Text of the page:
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  1. #31
    Connoisseur
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    Re: The Proof, The Whole Proof, and Nothing but the Proof.

    You just don't get it. It's not efficiency that's changed, it's FLAVOR! Those distillers are looking for LESS, not more, flavor in their distillate. They don't make distillate any more efficiently than bourbon distillers by distilling to higher proof, they only make less flavorful distillate.
    Last edited by MauiSon; 02-04-2014 at 11:50.

  2. #32
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    Re: The Proof, The Whole Proof, and Nothing but the Proof.

    What I do get is 160 is more than 100.
    We're Bourbon Geeks, it's who we are, it's what we do.

  3. #33
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    Re: The Proof, The Whole Proof, and Nothing but the Proof.


  4. #34
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    Re: The Proof, The Whole Proof, and Nothing but the Proof.

    Interesting thread and helpful. Did I get this right, that higher proof off of the still is more efficiently stored (once diluted to entry proof) but takes longer to age, but is still deemed more profitable since more value is attached to the higher age statement that offsets the longer aging ... SO ...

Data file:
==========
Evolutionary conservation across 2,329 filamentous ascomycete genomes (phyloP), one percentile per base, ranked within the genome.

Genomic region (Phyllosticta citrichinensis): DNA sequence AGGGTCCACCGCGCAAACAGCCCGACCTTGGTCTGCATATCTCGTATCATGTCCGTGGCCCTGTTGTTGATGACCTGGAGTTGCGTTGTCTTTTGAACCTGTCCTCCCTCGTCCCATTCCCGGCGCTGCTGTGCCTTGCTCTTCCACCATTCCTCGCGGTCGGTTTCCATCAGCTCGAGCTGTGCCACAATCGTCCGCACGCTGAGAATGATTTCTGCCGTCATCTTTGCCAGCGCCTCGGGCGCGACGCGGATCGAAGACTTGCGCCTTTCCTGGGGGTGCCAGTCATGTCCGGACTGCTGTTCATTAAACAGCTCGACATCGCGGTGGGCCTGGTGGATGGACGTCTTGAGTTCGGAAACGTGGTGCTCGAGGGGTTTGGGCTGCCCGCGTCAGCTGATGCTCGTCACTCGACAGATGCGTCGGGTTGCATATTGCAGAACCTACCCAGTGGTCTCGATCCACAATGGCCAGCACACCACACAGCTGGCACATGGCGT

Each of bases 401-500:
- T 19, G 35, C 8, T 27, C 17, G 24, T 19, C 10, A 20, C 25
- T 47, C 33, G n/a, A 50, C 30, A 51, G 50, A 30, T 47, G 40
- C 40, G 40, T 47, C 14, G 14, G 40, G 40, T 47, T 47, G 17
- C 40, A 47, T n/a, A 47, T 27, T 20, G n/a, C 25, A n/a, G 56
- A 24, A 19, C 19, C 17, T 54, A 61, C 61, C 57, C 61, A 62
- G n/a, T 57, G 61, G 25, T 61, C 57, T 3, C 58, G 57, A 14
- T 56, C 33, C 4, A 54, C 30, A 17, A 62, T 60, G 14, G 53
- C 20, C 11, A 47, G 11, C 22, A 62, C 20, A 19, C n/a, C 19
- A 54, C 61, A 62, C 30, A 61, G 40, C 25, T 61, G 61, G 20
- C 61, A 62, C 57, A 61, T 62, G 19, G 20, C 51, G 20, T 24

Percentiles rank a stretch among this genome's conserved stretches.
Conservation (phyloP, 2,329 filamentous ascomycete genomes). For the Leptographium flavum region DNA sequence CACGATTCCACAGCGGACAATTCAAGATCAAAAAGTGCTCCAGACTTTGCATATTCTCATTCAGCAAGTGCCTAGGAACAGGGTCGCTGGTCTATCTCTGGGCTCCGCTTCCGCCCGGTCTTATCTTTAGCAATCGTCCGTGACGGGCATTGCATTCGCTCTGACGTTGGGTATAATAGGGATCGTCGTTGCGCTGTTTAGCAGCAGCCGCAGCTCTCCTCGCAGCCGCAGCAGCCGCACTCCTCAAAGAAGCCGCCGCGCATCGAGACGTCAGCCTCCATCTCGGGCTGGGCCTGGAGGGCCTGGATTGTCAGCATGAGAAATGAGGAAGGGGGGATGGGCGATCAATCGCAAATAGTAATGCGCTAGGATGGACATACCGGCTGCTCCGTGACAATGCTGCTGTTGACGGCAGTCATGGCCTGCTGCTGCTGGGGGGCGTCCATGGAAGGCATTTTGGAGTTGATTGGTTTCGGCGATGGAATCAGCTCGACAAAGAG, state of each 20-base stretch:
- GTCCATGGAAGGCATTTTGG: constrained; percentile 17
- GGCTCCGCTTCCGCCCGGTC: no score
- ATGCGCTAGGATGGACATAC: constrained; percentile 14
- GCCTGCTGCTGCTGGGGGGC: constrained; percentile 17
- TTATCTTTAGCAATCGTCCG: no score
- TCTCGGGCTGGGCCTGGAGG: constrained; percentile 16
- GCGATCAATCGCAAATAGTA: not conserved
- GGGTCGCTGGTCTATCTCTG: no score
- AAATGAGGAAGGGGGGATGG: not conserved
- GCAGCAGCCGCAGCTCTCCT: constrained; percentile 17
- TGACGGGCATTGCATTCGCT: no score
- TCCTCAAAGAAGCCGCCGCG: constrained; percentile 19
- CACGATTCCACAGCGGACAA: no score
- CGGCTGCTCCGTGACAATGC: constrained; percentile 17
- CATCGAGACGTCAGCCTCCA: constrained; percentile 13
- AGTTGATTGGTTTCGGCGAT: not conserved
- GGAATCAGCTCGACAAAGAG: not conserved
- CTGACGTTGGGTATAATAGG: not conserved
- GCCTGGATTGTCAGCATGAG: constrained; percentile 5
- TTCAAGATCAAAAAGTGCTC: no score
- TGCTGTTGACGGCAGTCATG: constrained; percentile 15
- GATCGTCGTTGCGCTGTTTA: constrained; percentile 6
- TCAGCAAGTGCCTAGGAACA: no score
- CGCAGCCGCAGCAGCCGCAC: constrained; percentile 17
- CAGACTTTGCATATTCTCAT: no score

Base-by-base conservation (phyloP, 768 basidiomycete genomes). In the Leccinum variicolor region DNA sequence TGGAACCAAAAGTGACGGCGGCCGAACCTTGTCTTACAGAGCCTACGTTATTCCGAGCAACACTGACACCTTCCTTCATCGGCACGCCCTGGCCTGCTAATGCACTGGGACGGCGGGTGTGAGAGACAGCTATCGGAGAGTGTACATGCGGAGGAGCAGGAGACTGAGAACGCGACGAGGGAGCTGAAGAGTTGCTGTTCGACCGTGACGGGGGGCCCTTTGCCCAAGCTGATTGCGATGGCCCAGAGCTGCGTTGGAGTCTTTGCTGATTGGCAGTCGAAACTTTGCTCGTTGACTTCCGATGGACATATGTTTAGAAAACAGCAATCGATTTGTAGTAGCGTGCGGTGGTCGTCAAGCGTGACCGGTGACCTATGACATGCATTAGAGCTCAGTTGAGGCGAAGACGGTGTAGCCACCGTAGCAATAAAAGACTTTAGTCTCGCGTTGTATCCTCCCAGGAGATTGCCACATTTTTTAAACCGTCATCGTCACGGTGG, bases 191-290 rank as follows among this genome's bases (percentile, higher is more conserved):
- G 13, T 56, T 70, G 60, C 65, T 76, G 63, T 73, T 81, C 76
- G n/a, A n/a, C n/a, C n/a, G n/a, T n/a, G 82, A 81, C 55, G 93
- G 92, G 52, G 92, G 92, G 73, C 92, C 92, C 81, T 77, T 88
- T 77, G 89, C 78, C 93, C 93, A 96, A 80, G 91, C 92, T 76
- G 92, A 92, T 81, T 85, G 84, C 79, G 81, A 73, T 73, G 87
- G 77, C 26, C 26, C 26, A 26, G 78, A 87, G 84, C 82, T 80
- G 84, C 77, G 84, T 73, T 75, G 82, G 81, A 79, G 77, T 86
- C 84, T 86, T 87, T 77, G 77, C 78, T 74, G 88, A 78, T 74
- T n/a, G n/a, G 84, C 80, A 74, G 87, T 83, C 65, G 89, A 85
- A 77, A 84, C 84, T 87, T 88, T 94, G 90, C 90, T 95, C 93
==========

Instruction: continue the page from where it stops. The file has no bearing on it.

Since age statements are going away except for the very high end bottlings, why not return to the lower distillation proof/more barrels to store model? Since those barrels age faster and are going to be bottled as NAS anyway, the throughput in the rickhouse should be the same or better since you are turning barrels over quicker? And maybe you are producing higher quality low- mid-shelfers?
    Mark

  5. #35
    Bourbonian Of The Year 2013 and Guru
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    Re: The Proof, The Whole Proof, and Nothing but the Proof.

    Quote Originally Posted by sutton View Post
    Interesting thread and helpful. Did I get this right, that higher proof off of the still is more efficiently stored (once diluted to entry proof) but takes longer to age, but is still deemed more profitable since more value is attached to the higher age statement that offsets the longer aging ... SO ...

    Since age statements are going away except for the very high end bottlings, why not return to the lower distillation proof/more barrels to store model? Since those barrels age faster and are going to be bottled as NAS anyway, the throughput in the rickhouse should be the same or better since you are turning barrels over quicker? And maybe you are producing higher quality low- mid-shelfers?
    So, what is time, again?...


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    JOE

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    "Every bottle is its own learning experience." -- Sensei Ox-sama

  6. #36
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    Re: The Proof, The Whole Proof, and Nothing but the Proof.